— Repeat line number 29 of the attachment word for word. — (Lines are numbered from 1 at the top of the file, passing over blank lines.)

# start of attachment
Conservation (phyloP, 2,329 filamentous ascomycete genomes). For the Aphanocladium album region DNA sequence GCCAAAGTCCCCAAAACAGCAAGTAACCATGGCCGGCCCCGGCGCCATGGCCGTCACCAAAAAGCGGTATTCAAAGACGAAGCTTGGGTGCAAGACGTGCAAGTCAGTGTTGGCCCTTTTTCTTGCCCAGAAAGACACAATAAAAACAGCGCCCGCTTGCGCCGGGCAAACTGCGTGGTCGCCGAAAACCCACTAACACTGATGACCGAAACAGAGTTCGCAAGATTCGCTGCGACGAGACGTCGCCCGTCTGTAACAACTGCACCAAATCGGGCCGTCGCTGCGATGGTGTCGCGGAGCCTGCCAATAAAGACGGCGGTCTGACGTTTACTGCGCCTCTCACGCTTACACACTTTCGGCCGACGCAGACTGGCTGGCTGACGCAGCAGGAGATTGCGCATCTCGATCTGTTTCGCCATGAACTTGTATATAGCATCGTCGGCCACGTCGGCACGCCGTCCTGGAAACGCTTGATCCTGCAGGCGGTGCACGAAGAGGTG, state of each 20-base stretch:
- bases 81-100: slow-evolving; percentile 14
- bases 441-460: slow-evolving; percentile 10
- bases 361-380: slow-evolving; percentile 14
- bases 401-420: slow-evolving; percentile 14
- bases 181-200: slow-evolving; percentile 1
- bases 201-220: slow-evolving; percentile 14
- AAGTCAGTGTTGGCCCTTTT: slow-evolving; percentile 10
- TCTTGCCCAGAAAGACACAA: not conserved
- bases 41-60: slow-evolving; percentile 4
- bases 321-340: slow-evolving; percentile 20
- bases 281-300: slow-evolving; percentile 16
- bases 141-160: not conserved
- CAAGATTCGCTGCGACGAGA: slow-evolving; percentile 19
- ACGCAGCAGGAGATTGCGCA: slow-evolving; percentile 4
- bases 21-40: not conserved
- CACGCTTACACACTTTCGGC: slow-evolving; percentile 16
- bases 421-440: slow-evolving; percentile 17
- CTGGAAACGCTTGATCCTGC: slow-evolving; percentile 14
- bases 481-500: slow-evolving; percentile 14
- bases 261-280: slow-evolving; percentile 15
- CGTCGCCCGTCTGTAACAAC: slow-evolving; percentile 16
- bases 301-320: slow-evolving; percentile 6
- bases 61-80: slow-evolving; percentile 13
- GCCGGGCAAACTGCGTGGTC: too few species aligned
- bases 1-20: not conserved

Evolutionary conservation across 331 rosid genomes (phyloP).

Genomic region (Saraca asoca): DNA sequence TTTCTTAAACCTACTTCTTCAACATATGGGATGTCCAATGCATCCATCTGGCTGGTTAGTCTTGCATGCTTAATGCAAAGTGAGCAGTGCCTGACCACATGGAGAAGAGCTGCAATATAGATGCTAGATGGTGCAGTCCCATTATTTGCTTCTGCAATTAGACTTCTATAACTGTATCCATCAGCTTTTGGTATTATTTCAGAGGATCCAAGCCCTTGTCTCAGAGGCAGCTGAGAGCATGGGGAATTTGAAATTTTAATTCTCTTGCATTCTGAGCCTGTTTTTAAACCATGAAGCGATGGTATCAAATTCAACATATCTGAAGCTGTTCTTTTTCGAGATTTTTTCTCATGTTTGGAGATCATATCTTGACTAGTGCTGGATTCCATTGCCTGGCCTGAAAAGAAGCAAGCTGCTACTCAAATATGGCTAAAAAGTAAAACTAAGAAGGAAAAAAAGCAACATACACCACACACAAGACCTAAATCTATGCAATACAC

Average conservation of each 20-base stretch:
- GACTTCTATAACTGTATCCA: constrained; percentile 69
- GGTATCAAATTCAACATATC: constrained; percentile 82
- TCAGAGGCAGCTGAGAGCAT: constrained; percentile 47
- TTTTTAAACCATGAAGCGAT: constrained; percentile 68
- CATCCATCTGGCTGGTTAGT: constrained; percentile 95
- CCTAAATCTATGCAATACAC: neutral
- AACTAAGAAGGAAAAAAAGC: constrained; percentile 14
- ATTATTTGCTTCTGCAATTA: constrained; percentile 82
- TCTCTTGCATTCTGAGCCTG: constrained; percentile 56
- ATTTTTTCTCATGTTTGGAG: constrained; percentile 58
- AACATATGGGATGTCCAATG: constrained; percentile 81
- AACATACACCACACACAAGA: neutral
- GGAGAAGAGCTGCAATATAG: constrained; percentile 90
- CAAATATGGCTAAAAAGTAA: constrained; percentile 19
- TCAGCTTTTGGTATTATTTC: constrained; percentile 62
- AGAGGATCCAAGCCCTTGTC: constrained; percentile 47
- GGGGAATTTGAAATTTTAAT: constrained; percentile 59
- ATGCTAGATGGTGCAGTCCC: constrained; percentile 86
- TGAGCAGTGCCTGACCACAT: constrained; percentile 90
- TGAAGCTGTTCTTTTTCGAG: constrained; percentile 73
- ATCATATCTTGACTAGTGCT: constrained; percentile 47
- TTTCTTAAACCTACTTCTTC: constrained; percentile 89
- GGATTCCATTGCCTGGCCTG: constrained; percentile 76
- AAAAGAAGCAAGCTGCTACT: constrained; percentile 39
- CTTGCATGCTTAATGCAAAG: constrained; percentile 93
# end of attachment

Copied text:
Average conservation of each 20-base stretch: